How to Save Stamp Duty on Shares
Tax is payable on the purchase of shares in the UK – known as Stamp Duty on paper transactions, and Stamp Duty Reserve Tax (SDRT) on...
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Tax evasion carries serious penalties – those found guilty of tax evasion could face fines and prison sentences – from £5,000 and six months in jail to seven years in prison and unlimited fines. Of course, the penalties themselves are not the only suffering brought by tax evasion cases. Legal fees, stress, asset-freezing or confiscation and reputational damage can all be crippling to an individual or a business facing tax evasion investigations and litigation.
If you are under investigation by HMRC for any non-payment or underpayment of tax, it is of paramount importance to consult an experienced tax lawyer. The way in which the initial stages of an investigation are handled can have a major impact on the outcome and can prevent lengthy and reputation-damaging cases in the tribunals or courts.
Patrick Cannon is a tax lawyer with over 35 years of experience, both as a solicitor and a barrister. His wide-ranging expertise covers all tax concerns – from advising individual clients on legitimate tax savings to representing corporations in the courts. If you are looking to instruct a specialist tax evasion barrister or seeking any other legal tax services, contact Patrick Cannon here.
Tax evasion is the deliberate, dishonest non-payment of tax owed to HMRC.
Anyone who doesn’t declare exactly how much taxable income or gains they receive can be accused of tax evasion. In order for the HMRC to find an individual guilty of tax evasion, they must demonstrate that the taxpayer knowingly suppressed information in order to avoid or reduce tax payments.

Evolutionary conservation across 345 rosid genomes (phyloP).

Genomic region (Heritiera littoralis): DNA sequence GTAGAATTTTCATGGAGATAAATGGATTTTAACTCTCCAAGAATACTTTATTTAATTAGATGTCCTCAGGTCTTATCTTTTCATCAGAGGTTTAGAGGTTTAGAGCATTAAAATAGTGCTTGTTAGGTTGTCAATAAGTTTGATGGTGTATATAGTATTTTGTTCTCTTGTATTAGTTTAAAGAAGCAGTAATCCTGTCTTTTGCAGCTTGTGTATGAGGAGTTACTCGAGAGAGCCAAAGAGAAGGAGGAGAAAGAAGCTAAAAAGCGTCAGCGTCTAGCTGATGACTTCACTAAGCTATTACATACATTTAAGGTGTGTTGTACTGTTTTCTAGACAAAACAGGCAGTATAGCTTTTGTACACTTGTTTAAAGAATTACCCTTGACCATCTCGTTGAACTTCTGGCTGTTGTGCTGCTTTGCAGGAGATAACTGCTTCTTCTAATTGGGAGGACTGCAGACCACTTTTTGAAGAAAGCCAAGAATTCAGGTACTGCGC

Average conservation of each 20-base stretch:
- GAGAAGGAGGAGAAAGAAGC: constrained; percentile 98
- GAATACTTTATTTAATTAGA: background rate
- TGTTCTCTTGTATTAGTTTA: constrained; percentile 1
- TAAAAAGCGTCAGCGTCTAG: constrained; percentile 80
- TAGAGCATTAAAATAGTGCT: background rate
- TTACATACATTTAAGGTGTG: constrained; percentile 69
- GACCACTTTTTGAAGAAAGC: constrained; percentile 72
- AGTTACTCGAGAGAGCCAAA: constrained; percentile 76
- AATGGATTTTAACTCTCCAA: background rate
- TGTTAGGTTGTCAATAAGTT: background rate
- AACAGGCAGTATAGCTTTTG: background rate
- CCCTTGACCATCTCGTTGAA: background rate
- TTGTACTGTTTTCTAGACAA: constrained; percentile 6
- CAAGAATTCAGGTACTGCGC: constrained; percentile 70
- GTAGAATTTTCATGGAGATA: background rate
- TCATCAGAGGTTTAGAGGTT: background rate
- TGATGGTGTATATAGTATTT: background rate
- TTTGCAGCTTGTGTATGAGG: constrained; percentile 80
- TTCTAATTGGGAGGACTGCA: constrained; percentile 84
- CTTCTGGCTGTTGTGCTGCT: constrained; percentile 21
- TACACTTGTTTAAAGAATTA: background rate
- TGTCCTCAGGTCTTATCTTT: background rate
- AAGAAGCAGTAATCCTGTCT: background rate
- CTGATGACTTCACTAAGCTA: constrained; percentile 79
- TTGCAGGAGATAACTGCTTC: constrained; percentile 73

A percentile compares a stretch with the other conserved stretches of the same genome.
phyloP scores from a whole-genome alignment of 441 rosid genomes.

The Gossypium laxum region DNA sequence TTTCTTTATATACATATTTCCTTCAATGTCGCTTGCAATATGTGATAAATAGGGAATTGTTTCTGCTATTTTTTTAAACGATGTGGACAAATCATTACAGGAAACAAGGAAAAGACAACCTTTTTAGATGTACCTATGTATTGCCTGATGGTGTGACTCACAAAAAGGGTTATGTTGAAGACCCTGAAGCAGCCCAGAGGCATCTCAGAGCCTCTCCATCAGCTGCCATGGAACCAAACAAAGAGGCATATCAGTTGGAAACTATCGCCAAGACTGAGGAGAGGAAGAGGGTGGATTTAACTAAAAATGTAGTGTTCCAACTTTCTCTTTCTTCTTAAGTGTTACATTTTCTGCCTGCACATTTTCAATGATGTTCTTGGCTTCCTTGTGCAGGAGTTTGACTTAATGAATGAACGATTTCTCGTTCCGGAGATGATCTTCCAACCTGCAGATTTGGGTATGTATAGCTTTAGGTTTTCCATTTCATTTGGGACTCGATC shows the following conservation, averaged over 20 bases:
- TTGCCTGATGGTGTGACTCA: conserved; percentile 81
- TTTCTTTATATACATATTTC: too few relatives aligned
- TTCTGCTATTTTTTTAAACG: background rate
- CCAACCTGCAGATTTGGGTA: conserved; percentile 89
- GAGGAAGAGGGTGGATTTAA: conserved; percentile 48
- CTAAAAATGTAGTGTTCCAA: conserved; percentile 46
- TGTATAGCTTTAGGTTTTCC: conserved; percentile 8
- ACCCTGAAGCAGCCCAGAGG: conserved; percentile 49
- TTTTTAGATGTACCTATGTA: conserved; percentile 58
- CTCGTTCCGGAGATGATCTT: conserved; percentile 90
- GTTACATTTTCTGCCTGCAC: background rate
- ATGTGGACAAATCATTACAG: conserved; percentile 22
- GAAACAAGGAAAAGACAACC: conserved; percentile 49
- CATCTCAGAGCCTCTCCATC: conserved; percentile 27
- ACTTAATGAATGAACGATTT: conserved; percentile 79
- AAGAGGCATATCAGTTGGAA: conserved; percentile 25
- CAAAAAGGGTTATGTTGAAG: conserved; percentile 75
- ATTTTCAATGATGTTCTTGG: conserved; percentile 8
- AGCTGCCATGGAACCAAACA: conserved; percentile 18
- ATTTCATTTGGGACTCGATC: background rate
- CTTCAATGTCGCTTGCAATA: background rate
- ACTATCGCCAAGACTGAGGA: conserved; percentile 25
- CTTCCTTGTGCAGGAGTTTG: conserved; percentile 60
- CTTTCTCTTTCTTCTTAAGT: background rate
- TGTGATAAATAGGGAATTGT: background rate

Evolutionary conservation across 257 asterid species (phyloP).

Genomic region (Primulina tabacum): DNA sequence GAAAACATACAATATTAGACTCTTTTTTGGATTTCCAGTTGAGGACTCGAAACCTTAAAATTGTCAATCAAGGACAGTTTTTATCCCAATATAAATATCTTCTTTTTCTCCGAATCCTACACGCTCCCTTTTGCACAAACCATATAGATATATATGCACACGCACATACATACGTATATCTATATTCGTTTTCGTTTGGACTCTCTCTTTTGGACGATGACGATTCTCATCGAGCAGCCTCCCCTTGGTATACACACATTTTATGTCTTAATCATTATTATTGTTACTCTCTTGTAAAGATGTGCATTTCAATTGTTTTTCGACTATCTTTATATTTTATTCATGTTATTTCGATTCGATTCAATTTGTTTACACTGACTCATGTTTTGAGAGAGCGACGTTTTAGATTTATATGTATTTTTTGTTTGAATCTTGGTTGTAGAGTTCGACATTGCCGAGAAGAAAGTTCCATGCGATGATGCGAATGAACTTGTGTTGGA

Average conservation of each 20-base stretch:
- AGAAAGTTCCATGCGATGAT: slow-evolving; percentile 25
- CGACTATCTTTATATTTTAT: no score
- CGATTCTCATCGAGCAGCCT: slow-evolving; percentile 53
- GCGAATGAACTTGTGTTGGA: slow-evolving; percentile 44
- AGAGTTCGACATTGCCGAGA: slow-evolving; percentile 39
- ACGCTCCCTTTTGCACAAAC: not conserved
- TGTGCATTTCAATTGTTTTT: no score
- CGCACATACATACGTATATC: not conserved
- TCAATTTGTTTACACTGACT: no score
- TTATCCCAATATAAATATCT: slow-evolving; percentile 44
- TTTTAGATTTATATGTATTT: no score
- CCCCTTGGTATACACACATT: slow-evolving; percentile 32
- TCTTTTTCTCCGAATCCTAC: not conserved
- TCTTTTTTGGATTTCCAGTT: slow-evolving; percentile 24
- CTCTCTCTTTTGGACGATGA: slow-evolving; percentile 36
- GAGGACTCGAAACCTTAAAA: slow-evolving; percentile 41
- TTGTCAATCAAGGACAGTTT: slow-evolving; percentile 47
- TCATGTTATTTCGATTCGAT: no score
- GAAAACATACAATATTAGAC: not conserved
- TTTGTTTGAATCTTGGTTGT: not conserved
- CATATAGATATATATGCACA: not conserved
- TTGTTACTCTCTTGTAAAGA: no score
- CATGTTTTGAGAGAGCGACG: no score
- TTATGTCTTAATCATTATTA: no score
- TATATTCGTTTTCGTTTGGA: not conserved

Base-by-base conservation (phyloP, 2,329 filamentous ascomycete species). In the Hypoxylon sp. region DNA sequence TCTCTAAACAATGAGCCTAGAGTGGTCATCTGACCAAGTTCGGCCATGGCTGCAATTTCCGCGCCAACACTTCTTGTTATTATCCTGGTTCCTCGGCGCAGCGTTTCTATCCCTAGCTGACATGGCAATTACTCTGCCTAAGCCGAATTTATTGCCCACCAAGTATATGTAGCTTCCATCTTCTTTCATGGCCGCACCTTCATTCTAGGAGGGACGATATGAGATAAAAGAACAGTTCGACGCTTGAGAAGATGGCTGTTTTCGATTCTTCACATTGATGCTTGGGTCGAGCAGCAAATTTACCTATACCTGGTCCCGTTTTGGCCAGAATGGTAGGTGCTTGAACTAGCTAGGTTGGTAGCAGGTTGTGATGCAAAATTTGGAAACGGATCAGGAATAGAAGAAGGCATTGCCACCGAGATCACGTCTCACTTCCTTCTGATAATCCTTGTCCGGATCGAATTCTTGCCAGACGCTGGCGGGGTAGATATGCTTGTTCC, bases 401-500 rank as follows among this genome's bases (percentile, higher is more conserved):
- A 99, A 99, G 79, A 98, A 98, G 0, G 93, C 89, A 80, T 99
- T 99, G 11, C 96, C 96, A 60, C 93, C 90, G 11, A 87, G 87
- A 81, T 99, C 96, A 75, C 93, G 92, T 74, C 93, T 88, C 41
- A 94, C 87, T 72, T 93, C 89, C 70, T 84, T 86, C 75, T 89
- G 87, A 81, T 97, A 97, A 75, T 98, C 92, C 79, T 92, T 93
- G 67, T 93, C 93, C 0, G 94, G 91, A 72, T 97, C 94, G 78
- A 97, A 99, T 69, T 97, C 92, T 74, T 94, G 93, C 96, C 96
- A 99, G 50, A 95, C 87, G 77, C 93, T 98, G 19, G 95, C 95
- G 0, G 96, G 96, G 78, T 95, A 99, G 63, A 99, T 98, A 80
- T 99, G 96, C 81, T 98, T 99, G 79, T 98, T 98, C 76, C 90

Non-reporting of taxable trading income: deliberately hiding trading revenues or failing to file tax returns.
Missing trader fraud/carousel fraud: importing goods VAT-free, selling them to customers with added VAT, then failing to report VAT charged to HMRC.
Tax-allowable expenditure claim: some expenditure carries tax breaks – such as spending on film production or an eco-forest. If the taxpayer diverts the funds to other uses instead of the claimed purpose, this is tax evasion.
False invoices / personal expenditure claims: especially common in the building trade, this involves filing non-existent expenditure or personal expenditure on home renovations to evade paying tax.
Imported goods: failing to declare imported goods or dishonestly understating the value of imported goods in order to evade import duties.
Cash or cryptocurrency transactions: avoiding a traceable record of a trading transaction in order to avoid paying tax on income or gains.
False identity: assuming the identity of someone else to carry out taxable transactions in their name, retaining the proceeds and then disappearing. If the identity has been stolen, the victim may be exposed to tax liability.
Tax avoidance schemes: structured purchasing systems (e.g stamp duty avoidance scheme) that involve a complex set of transactions to save money on tax. These are normally ‘too good to be true” and often end up costing the tax-avoider more in the long run, as well as potentially being found guilty of tax evasion by HM Revenue & Customs.